With all the talk about rank-and-file House Republicans opposing a Wall Street bailout, it's worth noting a point emphasized to me by some Capitol Hill sources today: Rank-and-file House Democrats aren't so enthusastic, either. Some Dems aren't sure a bailout--or, at least, this kind of bailout--is even necessary, a view liberal economist James K. Galbraith expressed yesterday in the Washington Post. And many are concerned, as Bob Reich is, that the supposed concessions on protection for homeowners, taxpayer equity, and CEO pay don't concede enough.
Here's John McCain talking about the proposed financial bailout, during an interview with a local television station from Cleveland. The Obama campaign is sending the video around, and I can see why. Pay particular attention to the final few seconds, when McCain says he hasn't had a chance to read the actual proposal. I assume he's referring here to Treasury Secretary Henry Paulson's proposed bailout. But it's possible he's referring to the alternative package Senator Christopher Dodd crafted. The context isn't entirely clear. It doesn't really mater, though.
John Goodman is a conservative economist who thinks all the fuss over people without health insurance is just hooey. As Goodman explained to a reporter from The Dallas Morning News last week, everybody can get medical care from an emergency room, so why not just stop tallying the uninsured altogether? "Voila," Goodman quipped. "Problem solved." Like many far-right policy experts, Goodman had said such things before. But, unlike many far-right policy experts, Goodman isn't just some random wonk. As the Morning News noted, Goodman had helped craft McCain's health care plan.
John Goodman is a conservative economist who thinks all the fuss over people without health insurance is just hooey. As Goodman explained to a reporter from The Dallas Morning News last week, everybody can get medical care from an emergency room, so why not just stop tallying the uninsured altogether? "Voil à," Goodman quipped. "Problem solved." Like many far-right policy experts, Goodman had said such things before. But, unlike many far-right policy experts, Goodman isn't just some random wonk. As the Morning News noted, Goodman had helped craft McCain's health care plan.
As you may have heard, John McCain just announced he's suspending his campaign--and asking to postpone Friday's debate--so that he can return to Washington and help negotiate a solution to the nation's financial crisis. He also says he's asked Barack Obama to join him. While I am willing believe that McCain's interest in bipartisan reform is sincere, it's hard not to see at least some gamesmanship at work here. The McCain campaign has been reeling for the last few days and it's fast becoming apparent voters simply don't trust him on the economy as much as they trust Obama.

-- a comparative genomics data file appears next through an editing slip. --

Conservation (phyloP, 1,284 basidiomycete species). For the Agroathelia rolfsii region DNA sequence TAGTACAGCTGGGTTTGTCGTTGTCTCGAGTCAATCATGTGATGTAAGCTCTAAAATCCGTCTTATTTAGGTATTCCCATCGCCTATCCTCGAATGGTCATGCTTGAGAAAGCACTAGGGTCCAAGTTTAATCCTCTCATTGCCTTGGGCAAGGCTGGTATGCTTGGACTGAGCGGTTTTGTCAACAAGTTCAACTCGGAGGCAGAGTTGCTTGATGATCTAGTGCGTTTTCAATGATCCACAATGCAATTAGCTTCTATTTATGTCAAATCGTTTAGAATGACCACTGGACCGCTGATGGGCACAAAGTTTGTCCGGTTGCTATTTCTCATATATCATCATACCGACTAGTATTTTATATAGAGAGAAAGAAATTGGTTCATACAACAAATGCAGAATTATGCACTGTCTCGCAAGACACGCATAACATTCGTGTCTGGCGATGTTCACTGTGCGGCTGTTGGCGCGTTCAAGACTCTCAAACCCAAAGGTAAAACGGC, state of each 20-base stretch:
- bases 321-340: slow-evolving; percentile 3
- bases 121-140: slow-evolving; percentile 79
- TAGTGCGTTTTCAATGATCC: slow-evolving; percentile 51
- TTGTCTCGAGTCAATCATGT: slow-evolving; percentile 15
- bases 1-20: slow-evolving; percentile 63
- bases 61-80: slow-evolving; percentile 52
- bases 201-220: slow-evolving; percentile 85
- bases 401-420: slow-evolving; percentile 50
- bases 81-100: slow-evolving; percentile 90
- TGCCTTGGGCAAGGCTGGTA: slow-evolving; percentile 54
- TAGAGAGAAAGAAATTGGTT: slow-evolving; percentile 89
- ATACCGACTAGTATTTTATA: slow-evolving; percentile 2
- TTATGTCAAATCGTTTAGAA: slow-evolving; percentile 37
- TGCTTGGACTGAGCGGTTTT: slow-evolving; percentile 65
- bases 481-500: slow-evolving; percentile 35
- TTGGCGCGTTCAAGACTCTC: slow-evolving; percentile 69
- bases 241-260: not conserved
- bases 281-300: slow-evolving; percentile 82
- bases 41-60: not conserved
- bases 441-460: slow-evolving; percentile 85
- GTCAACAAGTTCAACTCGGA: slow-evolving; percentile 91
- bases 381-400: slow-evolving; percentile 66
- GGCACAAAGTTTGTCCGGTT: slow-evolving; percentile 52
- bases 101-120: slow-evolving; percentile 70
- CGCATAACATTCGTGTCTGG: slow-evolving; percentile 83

Yesterday on CNN, anchor Campbell Brown went into a self-described rant against the McCain campaign. The occasion was yesterday's now-infamous attempt to bar producers and reporters from accompanying news cameras as Palin met with some world leaders at the United Nations. The attempt, as my colleague Michelle Cottle notes below, was largely successful. But it also inspired a backlash, ranging from snarky wire story leads to Brown's on-air condemnation.
Earlier today, an economist I know pointed out this passage in Treasury Secretary Henry Paulson's proposal: The Secretary’s authority to purchase mortgage-related assets under this Act shall be limited to $700,000,000,000 outstanding at any one time. Note those words in bold. A fair reading of that passage, the economist suggested, is that the magical $700 billion figure we keep hearing is a limit not on total federal outlays, but only on the outlays at one time.
Factcheck.org has decided Barack Obama’s new argument about John McCain’s health care plan is misleading. National Review’s Ramesh Ponnuru agrees. And, since I made a similar argument about McCain's health plan here on Sunday, Ramesh criticizes me, too. I respect both Factcheck and Ramesh, who is one of my favorite conservative writers.
John McCain’s campaign is crying foul this weekend, over an alleged misrepresentation of their man’s position on health care.
Over at the Stump, Noam has lots of praise for Barack Obama's new ad on Social Security. And Noam is absolutely right. Social Security is "the loose string that unravels McCain's whole sweater," since it "connects the financial market crisis to people's personal bottom line in a way that's downright alarming." But its value goes even beyond that. A successful advertisement makes an effective argument for the election. A really successful advertisement does something else, as well: It helps advance a governing agenda.